Computer Science & Perl Programming


In its first five years of existence, The Perl Journal ran 247 articles by over 120 authors. Every serious Perl programmer subscribed to it, and every notable Perl guru jumped at the opportunity to write for it. TPJ explained critical topics such as regular expressions, databases, and object-oriented programming, and demonstrated Perl's utility for fields as diverse as astronomy, biology, economics, AI, and games. The magazine gave birth to both the Obfuscated Perl Contest and the Perl Poetry contest, and remains...

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Computer Science & Perl Programming: Best of The Perl Journal

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In its first five years of existence, The Perl Journal ran 247 articles by over 120 authors. Every serious Perl programmer subscribed to it, and every notable Perl guru jumped at the opportunity to write for it. TPJ explained critical topics such as regular expressions, databases, and object-oriented programming, and demonstrated Perl's utility for fields as diverse as astronomy, biology, economics, AI, and games. The magazine gave birth to both the Obfuscated Perl Contest and the Perl Poetry contest, and remains a proud and timeless achievement of Perl during one of its most exciting periods of development.Computer Science and Perl Programming is the first volume of The Best of the Perl Journal, compiled and re-edited by the original editor and publisher of The Perl Journal, Jon Orwant. In this series, we've taken the very best (and still relevant) articles published in TPJ over its 5 years of publication and immortalized them into three volumes. This volume has 70 articles devoted to hard-core computer science, advanced programming techniques, and the underlying mechanics of Perl.Here's a sample of what you'll find inside:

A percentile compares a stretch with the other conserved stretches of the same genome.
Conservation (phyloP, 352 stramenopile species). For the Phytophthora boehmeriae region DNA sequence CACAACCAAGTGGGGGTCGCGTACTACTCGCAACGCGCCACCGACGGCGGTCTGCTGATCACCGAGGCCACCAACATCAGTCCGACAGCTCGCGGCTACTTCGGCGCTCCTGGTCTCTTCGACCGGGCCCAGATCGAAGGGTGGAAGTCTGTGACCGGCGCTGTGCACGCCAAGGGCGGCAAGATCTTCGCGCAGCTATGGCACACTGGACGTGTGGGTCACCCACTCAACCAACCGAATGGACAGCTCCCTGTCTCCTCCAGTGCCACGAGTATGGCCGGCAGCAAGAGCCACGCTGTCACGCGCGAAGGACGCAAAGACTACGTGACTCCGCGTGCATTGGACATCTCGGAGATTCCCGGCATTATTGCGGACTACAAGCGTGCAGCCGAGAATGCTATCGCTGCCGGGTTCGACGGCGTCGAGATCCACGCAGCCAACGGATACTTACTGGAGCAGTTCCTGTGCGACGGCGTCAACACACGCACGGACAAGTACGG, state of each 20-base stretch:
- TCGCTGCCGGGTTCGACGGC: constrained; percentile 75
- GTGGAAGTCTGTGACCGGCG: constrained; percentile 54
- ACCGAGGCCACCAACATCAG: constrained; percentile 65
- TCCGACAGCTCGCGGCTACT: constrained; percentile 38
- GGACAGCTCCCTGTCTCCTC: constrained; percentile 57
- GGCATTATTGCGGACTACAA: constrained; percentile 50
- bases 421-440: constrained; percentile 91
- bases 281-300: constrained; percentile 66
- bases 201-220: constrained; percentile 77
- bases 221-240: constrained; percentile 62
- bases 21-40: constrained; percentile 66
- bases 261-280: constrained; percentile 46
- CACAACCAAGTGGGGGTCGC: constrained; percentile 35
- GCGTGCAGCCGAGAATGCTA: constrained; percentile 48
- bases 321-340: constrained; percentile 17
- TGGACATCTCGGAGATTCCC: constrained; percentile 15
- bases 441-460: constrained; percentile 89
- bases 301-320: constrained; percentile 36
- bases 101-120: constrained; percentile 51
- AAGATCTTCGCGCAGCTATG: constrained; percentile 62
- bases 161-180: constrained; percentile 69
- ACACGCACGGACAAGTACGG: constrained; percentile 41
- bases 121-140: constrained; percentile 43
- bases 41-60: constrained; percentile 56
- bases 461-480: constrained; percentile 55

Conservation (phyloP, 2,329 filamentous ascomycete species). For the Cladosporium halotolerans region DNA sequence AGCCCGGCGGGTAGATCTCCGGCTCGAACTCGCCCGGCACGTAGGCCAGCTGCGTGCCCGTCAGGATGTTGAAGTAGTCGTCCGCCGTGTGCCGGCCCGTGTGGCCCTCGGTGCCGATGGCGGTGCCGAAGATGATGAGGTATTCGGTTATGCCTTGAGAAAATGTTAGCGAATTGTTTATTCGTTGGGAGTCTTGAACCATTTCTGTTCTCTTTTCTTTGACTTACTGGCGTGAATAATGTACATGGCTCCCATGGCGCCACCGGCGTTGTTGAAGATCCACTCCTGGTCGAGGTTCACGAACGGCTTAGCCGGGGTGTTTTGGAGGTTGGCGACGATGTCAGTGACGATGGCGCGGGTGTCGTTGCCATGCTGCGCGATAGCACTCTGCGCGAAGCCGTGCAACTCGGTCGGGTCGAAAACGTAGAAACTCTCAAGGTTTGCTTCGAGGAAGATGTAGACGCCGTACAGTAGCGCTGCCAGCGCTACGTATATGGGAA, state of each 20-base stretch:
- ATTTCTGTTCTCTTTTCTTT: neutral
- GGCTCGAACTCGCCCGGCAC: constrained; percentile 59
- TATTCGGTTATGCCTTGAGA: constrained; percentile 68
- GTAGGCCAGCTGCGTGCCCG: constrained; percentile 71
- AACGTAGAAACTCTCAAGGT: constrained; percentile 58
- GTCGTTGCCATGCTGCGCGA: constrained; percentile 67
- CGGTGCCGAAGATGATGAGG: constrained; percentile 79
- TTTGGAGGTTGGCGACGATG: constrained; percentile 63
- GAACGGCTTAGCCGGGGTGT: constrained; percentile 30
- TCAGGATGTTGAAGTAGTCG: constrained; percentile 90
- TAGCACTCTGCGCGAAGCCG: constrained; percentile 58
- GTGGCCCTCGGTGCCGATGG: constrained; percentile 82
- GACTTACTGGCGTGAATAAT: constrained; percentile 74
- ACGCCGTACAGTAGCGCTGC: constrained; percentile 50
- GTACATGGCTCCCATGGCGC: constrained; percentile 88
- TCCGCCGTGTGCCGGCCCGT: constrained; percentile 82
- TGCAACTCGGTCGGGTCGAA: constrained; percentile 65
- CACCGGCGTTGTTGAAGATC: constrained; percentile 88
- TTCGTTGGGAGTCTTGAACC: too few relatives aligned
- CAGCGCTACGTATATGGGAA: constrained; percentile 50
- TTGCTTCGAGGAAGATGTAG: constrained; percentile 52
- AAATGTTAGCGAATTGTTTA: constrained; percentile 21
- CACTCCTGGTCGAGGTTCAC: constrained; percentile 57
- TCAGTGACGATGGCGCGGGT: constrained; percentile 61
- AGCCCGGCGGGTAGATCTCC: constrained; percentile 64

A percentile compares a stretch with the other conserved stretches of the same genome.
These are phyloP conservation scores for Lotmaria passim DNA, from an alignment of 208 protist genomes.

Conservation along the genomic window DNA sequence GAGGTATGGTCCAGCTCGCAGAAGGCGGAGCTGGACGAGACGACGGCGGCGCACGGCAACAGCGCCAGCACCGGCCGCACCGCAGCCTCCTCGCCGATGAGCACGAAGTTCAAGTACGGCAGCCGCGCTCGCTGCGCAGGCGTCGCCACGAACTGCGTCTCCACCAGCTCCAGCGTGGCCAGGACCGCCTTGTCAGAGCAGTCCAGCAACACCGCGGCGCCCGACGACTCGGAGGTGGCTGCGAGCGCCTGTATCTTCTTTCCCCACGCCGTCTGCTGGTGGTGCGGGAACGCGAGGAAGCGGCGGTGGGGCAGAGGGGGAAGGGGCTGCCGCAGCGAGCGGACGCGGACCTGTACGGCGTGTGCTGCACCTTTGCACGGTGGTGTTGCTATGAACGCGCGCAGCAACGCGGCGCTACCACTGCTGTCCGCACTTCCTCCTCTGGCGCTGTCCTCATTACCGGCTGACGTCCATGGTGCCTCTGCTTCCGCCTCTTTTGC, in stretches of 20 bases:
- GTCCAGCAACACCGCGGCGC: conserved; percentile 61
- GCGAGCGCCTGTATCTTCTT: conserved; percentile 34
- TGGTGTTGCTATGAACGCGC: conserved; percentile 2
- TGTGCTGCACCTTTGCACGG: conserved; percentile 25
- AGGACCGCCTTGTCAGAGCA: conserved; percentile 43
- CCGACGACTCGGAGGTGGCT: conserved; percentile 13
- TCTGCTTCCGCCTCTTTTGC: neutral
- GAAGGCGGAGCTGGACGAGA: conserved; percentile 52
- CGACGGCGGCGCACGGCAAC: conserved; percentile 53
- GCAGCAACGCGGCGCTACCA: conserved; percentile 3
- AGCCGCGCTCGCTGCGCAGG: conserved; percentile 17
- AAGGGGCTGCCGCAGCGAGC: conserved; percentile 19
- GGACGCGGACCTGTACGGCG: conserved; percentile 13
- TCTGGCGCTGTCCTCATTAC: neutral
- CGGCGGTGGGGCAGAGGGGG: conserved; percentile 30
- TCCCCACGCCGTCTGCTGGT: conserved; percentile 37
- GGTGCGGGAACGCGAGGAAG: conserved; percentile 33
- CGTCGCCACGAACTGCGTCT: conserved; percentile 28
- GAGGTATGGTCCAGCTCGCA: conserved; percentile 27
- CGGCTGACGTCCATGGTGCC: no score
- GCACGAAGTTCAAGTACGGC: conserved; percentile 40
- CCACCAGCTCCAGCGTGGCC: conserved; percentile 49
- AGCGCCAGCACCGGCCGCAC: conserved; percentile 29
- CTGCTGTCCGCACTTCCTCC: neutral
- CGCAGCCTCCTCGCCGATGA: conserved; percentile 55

• Jeffrey Friedl on Understanding Regexes
  • Mark Jason Dominus on optimizing your Perl programs with Memoization
  • Damian Conway on Parsing
  • Tim Meadowcroft on integrating Perl with Microsoft Office
  • Larry Wall on the culture of Perl
Written by 41 of the most prominent and prolific members of the closely-knit Perl community, this anthology does what no other book can, giving unique insight into the real-life applications and powerful techniques made possible by Perl.Other books tell you how to use Perl, but this book goes far beyond that: it shows you not only how to use Perl, but what you could use Perl for. This is more than just The Best of the Perl Journal — in many ways, this is the best of Perl.

These are the best and most timeless articles printed in "The Perl Journal." Topics include networking, software development, coding style, internals, and others.